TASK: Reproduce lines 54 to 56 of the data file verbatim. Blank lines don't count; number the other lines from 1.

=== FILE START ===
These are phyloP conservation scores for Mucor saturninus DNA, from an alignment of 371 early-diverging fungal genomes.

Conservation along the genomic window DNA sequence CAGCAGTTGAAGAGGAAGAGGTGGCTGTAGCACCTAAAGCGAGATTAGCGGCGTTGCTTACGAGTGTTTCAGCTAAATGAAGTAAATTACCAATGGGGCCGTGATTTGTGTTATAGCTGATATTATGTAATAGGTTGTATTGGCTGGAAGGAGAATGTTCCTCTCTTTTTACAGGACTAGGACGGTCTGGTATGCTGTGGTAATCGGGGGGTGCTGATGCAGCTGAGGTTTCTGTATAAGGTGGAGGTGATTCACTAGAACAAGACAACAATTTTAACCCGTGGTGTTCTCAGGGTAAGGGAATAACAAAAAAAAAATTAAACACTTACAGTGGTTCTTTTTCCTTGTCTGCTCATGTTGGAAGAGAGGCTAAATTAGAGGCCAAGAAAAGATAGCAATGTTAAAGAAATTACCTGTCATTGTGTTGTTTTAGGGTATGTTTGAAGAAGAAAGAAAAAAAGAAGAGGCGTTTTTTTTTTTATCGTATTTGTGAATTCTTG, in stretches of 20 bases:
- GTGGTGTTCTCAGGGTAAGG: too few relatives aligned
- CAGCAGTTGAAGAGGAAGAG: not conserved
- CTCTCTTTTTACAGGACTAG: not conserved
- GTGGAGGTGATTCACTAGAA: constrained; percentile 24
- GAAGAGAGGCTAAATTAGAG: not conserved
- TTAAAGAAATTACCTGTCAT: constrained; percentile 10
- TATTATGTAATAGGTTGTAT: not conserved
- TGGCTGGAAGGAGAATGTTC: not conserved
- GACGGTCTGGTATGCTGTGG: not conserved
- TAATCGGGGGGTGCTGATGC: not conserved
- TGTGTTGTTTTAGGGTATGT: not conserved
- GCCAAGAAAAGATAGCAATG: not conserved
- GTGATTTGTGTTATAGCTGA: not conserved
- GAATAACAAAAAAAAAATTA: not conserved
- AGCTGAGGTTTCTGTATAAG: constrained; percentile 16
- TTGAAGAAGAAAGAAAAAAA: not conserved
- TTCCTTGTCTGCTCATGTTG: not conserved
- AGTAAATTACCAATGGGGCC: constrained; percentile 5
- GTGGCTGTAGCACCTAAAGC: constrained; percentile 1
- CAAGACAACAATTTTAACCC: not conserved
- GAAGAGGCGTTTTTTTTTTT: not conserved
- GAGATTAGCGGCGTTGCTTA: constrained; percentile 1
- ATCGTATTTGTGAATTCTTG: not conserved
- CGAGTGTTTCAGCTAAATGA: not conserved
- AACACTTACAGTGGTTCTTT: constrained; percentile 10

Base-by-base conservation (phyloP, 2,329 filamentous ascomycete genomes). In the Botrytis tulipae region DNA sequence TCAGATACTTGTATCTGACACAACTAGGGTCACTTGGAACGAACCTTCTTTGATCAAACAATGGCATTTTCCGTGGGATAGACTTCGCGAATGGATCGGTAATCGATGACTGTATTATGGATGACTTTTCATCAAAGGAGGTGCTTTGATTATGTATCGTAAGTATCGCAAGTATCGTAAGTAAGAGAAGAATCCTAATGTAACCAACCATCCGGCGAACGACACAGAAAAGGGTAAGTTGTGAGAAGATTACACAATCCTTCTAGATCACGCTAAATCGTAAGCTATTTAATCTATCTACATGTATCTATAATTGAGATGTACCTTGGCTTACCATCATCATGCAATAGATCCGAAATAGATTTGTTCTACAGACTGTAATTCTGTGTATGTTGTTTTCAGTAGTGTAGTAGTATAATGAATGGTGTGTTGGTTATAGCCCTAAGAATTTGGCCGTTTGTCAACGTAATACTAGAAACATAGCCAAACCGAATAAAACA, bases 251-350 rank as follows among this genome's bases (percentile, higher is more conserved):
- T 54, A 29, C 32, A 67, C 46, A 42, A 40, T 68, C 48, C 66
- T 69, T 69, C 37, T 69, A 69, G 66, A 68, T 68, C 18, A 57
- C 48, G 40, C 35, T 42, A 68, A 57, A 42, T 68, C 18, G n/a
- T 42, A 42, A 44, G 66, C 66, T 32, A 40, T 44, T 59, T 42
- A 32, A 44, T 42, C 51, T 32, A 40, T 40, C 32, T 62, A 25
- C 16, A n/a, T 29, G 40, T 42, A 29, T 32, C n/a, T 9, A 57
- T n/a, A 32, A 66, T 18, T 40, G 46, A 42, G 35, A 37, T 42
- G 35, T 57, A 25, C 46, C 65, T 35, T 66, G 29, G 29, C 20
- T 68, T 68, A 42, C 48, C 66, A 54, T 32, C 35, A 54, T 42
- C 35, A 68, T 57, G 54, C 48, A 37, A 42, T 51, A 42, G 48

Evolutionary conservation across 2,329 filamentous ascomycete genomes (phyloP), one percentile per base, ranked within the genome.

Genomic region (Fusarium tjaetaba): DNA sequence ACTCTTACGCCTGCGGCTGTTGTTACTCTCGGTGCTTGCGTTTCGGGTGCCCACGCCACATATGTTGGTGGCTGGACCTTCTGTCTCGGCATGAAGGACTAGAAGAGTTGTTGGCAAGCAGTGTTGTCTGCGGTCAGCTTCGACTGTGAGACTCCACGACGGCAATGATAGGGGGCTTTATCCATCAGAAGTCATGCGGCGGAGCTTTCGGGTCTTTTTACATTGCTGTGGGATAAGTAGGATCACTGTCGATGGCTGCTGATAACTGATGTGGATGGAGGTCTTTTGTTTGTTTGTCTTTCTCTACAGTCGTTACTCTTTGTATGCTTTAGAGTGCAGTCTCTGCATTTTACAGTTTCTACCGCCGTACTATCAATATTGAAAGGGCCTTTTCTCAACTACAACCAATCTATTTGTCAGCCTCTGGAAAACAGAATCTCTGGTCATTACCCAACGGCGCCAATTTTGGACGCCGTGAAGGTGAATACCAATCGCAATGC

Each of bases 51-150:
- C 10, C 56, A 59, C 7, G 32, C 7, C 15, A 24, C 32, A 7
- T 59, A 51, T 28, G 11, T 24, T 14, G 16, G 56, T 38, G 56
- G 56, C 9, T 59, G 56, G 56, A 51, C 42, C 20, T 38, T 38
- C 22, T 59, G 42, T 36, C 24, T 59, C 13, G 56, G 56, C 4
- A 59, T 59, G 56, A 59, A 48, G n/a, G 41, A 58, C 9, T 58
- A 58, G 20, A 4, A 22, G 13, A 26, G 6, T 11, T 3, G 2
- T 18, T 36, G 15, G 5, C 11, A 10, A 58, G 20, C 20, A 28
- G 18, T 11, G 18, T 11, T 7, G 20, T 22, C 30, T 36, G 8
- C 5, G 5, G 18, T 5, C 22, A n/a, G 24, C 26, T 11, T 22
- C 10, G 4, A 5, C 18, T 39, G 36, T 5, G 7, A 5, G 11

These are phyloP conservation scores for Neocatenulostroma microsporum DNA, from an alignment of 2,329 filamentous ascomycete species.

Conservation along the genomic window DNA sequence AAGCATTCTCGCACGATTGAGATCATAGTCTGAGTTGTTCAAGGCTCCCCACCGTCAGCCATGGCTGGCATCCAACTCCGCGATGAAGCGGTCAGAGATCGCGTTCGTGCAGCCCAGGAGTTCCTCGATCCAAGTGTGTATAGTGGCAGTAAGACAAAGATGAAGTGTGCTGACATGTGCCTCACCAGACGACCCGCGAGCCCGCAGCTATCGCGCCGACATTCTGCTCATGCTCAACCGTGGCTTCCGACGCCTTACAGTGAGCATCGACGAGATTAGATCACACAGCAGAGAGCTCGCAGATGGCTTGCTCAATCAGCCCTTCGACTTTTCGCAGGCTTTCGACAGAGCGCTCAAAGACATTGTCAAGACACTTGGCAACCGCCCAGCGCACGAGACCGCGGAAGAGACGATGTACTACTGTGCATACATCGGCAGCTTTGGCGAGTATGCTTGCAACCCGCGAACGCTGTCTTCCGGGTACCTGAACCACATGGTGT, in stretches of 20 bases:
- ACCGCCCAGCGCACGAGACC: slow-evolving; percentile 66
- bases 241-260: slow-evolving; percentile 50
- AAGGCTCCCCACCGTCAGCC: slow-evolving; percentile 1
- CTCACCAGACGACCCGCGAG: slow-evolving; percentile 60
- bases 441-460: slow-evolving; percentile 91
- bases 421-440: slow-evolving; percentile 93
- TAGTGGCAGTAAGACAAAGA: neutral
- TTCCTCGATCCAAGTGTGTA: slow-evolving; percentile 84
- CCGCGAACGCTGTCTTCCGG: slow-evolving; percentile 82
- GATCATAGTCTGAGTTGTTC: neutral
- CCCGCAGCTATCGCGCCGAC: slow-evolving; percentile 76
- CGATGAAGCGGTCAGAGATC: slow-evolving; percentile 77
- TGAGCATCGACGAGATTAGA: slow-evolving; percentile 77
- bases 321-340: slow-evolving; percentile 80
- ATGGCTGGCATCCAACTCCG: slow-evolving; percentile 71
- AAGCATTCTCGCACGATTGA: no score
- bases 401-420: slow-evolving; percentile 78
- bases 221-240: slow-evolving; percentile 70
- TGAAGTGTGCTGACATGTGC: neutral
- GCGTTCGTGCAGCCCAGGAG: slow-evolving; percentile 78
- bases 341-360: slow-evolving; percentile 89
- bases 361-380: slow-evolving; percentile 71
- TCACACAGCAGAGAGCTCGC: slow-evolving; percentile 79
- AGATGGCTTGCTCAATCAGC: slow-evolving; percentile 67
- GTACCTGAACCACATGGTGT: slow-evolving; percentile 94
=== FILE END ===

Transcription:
- ACCGCCCAGCGCACGAGACC: slow-evolving; percentile 66
- bases 241-260: slow-evolving; percentile 50
- AAGGCTCCCCACCGTCAGCC: slow-evolving; percentile 1